Ireland awakes this morning trying to avoid the paranoia and anger felt by Giovanni Trapattoni and his players leaving the Stade de France last night.
They had tried to leave those feelings aside before this World Cup play-off with France after Fifa's shameful decision to move the goalposts meant Ireland would have to encounter a global heavyweight to achieve their South African dream.
Alas, the goal which booked France's ticket merely not only brought back those feelings of injustice but multiplied them a thousand times over. They were cheated in extra time after the best 90-minute performance from an Irish team in many years to bring this play-off all the way. With better finishing, they could have wrapped it up beforehand.
The moment will be replayed in their minds for some time. An innocuous free-kick drifting over the goal-line with Thierry Henry the wrong side of Paul McShane. The hand of the French captain keeps it in play with a double hop followed by a poke across goal for William Gallas to bundle the ball into the empty net. A shattering setback from which Ireland could not recover. The Swedish referee Martin Hansson waved the protests away.
It was a traumatic end to a special night at Stade de France with both sets of supporters creating a frenzied atmosphere that was mirrored in the nervous, early exchanges.
Raymond Domenech had been hesitant to upset the apple cart with his team selection. Julien Escude surprisingly got the nod ahead of his Seville team-mate Sebastian Squillaci to replace Eric Abidal in central defence but within nine minutes, a clash of heads made the decision irrelevant with the stricken Escude replaced by Squillaci.
France responded, with Nicolas Anelka particularly prominent, but they lacked cohesion with the Irish getting in their faces and refusing to allow them to relax. With André-Pierre Gignac suffering a night to forget and Yoann Gourcuff a tad overawed at this point, it was the white shirts who were in the ascendancy.
From the midpoint of the half, they turned the screw. Liam Lawrence chose the wrong option in crossing when he should have taken a pop before taking the right option shortly after with a pinpoint cross that Kevin Doyle flicked wide with the French centre halves caught in a muddle.
Ireland paid for the profligacy last Saturday. This time they kept coming back. After a superb interception from O'Shea to deny Anelka at one end, they gathered their composure and moved forward with purpose. Damien Duff, who rolled back the years in the first half with a busy display, rolled the ball to Kevin Kilbane, who expertly returned the favour with Bacary Sagna caught napping. France were stretched and Duff pulled the ball into the six-yard box, where Keane had spun away to find space and slot past the outstretched arms of Hugo Lloris.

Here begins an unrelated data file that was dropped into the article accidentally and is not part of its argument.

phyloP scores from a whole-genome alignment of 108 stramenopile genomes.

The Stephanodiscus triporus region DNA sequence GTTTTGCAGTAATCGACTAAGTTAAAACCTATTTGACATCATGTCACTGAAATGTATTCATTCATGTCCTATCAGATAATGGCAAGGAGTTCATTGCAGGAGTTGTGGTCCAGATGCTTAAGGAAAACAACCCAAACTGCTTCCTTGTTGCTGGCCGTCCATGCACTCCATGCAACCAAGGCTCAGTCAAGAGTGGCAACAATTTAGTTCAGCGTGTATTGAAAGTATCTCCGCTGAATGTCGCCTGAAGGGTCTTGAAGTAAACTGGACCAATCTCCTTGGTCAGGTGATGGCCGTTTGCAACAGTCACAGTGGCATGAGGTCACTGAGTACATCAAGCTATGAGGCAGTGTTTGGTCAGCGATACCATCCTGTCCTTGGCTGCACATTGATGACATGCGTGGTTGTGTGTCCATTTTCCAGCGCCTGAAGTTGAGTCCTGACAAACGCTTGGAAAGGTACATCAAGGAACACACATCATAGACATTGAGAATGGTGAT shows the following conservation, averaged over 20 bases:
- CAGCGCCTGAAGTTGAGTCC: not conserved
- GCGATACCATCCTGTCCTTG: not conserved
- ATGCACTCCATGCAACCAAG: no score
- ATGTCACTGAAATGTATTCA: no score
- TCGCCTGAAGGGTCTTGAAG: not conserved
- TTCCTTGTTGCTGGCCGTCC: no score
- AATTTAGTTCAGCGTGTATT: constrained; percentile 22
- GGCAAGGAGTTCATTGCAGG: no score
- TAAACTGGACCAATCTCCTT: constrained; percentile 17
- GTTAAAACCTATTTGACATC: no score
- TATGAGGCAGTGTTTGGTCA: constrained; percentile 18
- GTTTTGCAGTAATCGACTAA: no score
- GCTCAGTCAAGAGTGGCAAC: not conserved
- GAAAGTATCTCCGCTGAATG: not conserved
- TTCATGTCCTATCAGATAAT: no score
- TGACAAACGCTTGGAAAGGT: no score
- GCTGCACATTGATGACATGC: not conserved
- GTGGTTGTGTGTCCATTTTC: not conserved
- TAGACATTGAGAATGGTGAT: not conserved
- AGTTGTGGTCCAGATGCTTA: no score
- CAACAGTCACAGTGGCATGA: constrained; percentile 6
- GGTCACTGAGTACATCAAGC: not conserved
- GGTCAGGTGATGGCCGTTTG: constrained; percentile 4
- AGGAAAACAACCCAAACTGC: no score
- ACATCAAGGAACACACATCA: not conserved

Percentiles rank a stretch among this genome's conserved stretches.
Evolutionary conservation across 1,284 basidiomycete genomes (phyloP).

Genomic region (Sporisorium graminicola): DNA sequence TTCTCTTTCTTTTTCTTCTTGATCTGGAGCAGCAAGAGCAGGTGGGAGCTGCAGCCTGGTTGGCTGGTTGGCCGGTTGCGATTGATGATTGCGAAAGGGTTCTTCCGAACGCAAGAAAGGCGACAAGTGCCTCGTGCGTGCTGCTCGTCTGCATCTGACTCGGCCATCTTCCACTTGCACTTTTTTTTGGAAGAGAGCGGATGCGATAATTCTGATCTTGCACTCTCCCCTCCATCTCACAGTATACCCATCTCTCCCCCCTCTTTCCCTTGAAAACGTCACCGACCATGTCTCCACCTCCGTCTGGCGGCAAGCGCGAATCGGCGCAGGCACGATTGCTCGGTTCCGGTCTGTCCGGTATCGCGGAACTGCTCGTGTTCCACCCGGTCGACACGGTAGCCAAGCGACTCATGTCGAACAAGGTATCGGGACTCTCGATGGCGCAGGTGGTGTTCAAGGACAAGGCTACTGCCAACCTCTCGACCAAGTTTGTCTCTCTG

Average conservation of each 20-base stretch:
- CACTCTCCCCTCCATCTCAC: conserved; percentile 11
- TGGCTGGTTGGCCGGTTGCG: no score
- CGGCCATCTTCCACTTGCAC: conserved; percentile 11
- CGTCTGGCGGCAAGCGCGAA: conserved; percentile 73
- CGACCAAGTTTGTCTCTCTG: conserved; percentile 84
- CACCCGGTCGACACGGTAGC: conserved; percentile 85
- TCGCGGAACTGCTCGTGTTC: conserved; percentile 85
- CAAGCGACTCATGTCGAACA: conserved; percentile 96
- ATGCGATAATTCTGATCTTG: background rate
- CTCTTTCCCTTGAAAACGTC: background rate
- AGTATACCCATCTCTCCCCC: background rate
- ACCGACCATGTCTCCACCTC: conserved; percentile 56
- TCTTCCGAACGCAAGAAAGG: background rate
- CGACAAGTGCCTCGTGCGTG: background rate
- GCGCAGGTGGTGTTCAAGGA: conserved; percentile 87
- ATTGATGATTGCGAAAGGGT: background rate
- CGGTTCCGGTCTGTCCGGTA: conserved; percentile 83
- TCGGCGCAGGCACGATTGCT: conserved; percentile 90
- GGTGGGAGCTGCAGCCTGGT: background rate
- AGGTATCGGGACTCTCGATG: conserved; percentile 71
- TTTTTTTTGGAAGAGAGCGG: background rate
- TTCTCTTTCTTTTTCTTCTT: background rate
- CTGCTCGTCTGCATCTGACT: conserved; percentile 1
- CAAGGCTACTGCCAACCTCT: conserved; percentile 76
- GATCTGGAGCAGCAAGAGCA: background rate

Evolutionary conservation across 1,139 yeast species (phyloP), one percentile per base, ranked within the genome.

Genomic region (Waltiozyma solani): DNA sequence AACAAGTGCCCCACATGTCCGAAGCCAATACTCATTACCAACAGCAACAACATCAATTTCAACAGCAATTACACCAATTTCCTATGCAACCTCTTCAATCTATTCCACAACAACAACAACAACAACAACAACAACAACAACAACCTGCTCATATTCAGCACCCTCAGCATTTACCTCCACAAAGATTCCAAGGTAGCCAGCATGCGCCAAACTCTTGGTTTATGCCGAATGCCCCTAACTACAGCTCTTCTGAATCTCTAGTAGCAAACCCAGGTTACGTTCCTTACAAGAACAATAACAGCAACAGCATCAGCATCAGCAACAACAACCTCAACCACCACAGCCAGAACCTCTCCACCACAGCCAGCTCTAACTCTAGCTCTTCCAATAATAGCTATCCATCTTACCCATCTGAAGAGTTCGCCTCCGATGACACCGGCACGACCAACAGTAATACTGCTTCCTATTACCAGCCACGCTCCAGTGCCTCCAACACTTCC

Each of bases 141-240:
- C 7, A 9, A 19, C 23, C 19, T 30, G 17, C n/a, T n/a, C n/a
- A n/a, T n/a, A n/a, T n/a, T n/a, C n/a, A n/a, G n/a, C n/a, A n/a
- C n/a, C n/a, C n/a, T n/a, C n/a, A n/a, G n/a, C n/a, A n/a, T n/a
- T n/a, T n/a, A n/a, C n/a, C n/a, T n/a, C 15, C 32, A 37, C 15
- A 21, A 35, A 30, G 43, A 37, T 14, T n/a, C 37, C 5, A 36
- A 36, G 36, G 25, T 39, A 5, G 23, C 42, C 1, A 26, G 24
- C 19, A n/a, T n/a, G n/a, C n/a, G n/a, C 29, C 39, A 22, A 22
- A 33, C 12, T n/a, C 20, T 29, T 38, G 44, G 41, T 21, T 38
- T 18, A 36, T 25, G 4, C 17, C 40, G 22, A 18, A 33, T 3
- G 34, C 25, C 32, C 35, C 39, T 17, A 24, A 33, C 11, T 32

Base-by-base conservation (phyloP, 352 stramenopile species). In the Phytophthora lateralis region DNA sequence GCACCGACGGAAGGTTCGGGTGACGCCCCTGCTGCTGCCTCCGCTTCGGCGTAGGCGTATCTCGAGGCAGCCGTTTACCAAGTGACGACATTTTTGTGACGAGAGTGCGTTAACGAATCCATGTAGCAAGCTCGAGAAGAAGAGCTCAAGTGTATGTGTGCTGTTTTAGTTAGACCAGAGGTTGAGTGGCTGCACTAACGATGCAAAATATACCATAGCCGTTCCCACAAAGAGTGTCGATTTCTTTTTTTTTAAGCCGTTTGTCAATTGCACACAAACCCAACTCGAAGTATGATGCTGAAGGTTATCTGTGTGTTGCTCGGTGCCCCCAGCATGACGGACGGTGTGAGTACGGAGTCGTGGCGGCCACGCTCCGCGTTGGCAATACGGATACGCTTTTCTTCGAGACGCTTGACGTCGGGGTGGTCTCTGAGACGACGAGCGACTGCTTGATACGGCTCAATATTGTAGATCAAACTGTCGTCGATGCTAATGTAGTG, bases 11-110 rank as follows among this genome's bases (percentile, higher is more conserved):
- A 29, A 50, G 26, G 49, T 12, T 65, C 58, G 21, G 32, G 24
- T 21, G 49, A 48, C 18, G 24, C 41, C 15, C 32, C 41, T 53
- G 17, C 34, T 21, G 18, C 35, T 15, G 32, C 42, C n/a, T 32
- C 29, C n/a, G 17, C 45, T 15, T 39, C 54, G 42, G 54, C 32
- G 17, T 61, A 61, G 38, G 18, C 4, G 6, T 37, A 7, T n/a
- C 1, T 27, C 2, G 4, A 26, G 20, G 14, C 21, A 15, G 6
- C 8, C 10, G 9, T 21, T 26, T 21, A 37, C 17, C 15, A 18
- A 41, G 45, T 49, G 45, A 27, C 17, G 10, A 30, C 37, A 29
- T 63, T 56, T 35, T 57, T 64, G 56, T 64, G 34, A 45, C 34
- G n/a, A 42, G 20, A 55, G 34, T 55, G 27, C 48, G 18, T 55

After maintaining the intensity, Ireland went into the interval on target with the locals howling angrily. They expected their charges to repeat their first-leg endeavours and come out stronger. Alas, Ireland should have accrued a second goal immediately after the resumption when Keane was fouled and Lawrence's delivery found the unmarked O'Shea, who controlled well before blasting into orbit.
It was the French who became the counter-attacking side. It was a worrying period for the Irish but, out of it, they created a golden chance to grab a second with Keane capitalising on French dithering, and Lawrence ghosting in to brilliantly release Duff, who was left with just Lloris to beat. The ground held its breath, and the French keeper stood his ground with the Irishman firing straight at his feet.
Keane was then again the culprit with the hopeless home rearguard outfoxed by a Lawrence slide rule pass. Lloris advanced and rather than shooting, Keane tried to skip around the Frenchman's giant frame. He succeeded but ran out of pitch.
The Irish back four stuck loyally to percentage and opted for touch when necessary. Sean St Ledger and Richard Dunne were throwing their bodies at everything and held out in a dramatic scramble as the match entered extra time with the visitors believing this could be their night. Instead, it would belong to controversy.
France Lloris; Sagna, Gallas, Escude (Squillaci, 9) Evra; Lassana Diarra, Alou Diarra, Gourcuff (Malouda, 90); Anelka, Gignac (Govou, 59), Henry. Substitutes not used: Mandanda (gk), Remy, Sissoko, Benzema.
Republic of Ireland Given; O'Shea (McShane, 65), St Ledger, Dunne, Kilbane; Lawrence, Whelan (Gibson, 63), Andrews, Duff; Doyle, Keane. Substitutes not used: Joe Murphy (gk), McGeady, Kelly, Hunt, Best.
Referee: M Hansson (Sweden).
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